Srinagar, Dec 8: To promote indigenous literature, broadening its audience and to establish a prominent place for Kashmiri literature on the global literary landscape, the Department of English, Kashmir University (KU) Friday unveiled three books focusing on literary translations from Kashmiri into English and Persian into Urdu.
The event is a tribute to the literary icons of Kashmir – Ghani Kashmiri, Mahmud Gami and Rahman Rahi, a significant contribution to world literature, showcasing the rich cultural heritage of Kashmir through the works of renowned literary figures.
The three books unveiled include: ‘The Vyeth is Not Asleep,’ ‘Aatash-e-Toor’ and ‘Yusuf’s Fragrance.’
‘The Vyeth is Not Asleep,’ is a translation of Rahman Rahi’s poetry and the publication includes critical introduction, a glossary, the original Kashmiri text and English translations of a substantial collection of Rahi’s poetic works.
‘Aatash-e-Toor,’ the Urdu translation of Tahir Ghani Kashmiri’s ‘Deewan’ includes introductory insights and explanatory notes, marking the first complete Urdu translation of Ghani’s ‘Deewan’.
‘Yusuf’s Fragrance,’ published by Penguin Books in its prestigious ‘black classics’ list, introduces Mahmud Gami, one of the eminent poets of the Kashmiri language, to English readers. The book encompasses a significant corpus of Gami’s poetry, around 2750 verses, accompanied by a comprehensive introduction, a first-of-its-kind contribution to understanding Gami’s literary legacy.
On the occasion, KU Vice Chancellor, Prof Nilofer Khan, said the varsity aims to promote indigenous literature, widen its audience by encouraging the young writers to showcase their talent and providing them the required pivot and platform.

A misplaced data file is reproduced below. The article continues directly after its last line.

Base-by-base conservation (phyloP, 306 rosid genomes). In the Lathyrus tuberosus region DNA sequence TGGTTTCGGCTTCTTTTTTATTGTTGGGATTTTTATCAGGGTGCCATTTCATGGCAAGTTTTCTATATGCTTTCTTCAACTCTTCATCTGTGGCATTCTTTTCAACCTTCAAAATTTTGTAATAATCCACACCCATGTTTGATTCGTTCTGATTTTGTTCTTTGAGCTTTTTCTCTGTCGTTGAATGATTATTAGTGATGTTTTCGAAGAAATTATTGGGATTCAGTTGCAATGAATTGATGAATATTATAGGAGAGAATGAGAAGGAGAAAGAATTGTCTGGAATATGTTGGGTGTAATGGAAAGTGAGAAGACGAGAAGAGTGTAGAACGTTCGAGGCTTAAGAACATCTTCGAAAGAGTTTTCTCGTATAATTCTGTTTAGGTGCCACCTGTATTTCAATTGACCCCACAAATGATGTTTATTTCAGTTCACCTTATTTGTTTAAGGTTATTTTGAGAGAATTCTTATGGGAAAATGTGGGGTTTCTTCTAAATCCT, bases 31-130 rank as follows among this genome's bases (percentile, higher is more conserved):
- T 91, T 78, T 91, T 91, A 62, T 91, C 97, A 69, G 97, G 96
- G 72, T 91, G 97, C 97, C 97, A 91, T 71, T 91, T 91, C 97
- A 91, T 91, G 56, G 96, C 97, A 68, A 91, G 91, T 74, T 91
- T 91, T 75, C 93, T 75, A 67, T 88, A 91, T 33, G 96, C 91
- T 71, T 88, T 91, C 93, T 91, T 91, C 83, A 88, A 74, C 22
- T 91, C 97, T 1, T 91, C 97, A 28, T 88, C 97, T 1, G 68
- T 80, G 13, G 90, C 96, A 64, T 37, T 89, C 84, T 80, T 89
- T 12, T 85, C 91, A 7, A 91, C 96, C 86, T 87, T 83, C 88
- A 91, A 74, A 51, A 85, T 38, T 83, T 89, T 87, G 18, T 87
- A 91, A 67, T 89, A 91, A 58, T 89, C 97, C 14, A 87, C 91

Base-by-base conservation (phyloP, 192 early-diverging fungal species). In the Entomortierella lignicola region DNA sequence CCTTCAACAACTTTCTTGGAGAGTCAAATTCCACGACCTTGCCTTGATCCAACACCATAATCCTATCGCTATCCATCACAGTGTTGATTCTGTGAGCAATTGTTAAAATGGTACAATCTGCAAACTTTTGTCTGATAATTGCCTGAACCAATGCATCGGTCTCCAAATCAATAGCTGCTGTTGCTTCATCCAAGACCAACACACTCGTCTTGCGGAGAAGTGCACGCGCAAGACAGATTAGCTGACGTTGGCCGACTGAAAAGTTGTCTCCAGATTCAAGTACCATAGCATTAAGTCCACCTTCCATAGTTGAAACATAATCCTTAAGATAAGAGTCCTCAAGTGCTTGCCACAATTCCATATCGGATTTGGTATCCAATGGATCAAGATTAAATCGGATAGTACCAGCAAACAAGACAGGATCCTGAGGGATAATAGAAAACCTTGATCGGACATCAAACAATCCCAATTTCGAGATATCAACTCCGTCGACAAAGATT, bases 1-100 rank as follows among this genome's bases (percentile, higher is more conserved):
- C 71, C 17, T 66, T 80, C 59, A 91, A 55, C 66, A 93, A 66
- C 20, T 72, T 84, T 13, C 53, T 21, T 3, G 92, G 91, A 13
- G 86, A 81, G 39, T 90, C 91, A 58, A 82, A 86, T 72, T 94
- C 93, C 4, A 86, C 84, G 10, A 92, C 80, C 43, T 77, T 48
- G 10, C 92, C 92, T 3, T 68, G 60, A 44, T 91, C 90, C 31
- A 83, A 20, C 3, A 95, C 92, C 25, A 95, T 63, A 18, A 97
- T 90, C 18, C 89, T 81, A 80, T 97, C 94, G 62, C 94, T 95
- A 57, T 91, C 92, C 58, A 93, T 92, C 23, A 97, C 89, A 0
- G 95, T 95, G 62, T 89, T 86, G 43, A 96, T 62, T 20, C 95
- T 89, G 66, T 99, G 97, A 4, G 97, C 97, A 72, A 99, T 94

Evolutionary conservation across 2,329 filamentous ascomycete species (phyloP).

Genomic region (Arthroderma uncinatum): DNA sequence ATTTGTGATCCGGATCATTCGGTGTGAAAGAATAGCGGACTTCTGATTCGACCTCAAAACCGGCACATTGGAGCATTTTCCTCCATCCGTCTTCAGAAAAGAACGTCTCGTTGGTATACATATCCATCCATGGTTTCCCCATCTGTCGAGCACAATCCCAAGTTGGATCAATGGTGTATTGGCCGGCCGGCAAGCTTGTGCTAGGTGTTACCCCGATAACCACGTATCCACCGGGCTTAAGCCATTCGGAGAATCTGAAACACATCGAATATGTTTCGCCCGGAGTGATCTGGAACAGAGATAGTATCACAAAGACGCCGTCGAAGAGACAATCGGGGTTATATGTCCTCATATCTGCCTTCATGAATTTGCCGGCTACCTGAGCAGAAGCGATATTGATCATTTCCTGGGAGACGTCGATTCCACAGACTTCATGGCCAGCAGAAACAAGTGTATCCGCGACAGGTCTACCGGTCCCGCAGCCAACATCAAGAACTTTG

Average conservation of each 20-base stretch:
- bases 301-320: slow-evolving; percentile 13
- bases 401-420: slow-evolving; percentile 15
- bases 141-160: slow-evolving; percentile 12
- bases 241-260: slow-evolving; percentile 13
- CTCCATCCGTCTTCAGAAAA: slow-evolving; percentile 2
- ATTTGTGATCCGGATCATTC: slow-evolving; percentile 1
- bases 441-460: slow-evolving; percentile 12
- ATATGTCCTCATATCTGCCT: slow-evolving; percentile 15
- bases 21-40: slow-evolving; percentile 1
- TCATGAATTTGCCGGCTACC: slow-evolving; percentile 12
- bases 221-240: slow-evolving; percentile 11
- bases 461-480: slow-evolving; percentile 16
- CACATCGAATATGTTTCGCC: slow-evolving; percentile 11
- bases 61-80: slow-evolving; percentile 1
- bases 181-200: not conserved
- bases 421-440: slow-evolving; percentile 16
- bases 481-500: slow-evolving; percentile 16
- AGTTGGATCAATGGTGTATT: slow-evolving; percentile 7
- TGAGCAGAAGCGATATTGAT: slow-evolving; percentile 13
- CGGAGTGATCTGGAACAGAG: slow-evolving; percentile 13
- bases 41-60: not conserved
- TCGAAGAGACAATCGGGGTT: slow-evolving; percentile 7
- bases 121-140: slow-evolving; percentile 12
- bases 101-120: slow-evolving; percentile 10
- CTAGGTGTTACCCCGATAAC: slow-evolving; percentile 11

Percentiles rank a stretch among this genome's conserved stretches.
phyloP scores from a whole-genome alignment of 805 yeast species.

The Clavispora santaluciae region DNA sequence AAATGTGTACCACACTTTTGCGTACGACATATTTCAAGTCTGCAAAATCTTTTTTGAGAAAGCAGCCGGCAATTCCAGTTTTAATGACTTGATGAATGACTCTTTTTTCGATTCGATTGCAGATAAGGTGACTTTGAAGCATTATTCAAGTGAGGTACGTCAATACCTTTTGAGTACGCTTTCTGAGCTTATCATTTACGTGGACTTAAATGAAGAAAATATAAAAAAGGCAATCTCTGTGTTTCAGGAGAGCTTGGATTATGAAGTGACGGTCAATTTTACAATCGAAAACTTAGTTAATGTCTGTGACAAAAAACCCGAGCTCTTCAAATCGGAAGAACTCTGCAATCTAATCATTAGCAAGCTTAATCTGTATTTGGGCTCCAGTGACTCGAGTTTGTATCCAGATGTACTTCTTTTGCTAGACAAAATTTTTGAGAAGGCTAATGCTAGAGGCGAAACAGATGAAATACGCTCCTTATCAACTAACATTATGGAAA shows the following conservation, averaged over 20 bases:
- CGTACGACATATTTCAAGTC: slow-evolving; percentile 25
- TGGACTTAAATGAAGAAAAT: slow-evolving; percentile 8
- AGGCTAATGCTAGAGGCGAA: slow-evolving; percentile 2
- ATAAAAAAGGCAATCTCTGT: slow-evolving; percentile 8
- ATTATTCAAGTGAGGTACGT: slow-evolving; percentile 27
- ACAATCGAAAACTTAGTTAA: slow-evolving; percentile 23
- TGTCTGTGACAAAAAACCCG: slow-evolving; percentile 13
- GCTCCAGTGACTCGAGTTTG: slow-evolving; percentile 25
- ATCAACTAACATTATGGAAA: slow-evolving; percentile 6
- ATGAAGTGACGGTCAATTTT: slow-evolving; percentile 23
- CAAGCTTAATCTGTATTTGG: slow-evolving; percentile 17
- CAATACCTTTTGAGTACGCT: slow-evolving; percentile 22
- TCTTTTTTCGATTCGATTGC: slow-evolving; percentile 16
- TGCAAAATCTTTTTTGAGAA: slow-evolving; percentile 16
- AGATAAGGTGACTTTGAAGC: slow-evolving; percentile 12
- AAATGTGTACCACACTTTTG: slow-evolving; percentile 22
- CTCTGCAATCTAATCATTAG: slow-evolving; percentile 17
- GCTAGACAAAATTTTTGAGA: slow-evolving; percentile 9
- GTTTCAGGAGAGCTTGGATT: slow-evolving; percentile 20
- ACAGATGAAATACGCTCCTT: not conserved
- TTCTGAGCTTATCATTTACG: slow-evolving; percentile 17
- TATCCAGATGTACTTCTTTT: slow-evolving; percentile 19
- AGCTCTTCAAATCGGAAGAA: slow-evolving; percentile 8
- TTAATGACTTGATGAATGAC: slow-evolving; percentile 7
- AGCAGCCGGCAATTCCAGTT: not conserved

“We hope this will create a space for Kashmiri literature on the world literary map and give it due recognition,” Prof Khan said, hoping the legacy of translation as a constructive and meaningful dialogue between languages and cultures would be continued. Dean, Academic Affairs, KU, Prof Farooq Ahmad Masoodi, said that authors have a big responsibility in translating the works they undertake while ensuring the spirit of the source is not lost during the whole process.
Eminent academic, translator and former Head, Department of English, Government College for Women, M A Road, Srinagar, Prof Neerja Mattoo said translation is not an easy job as one has to “submerge into it and forget themselves” keeping in mind the sensitivity of the original poet.
Prominent literary critic, translator and former Head, Department of Kashmiri, KU, Prof Shafi Shauq highlighted the works of Rahman Rahi who in his poetry “consciously used ambiguity.”
Former Head, Department of English, Prof Nusrat Jan, said that translation is an important academic engagement now and these events provide the young talent an opportunity to express their skills before a wider audience.
Acknowledging translation as a pivotal element in literary studies, Head, Department of English, KU, Prof Iffat Maqbool said the department recognises the evolution of translation into a full-fledged discipline.
“Translation has been our focus as it serves as a bridge for cross-cultural dialogues, enabling a deeper understanding and appreciation of diverse literary traditions and cultures,” she said.
While sharing insights into the inspiration behind translating the books, faculty, Department of English, KU, Prof Mudasir Mufti, author ‘Aatash-e-Toor,’ ‘Yusuf’s Fragrance’ and co-author ’The Vyeth is not Asleep,’ underlined the significance of translations in the contemporary times.
Senior faculty, Department of English, Dr Tasleem A War conducted the proceedings of the event and also delivered the formal vote of thanks.
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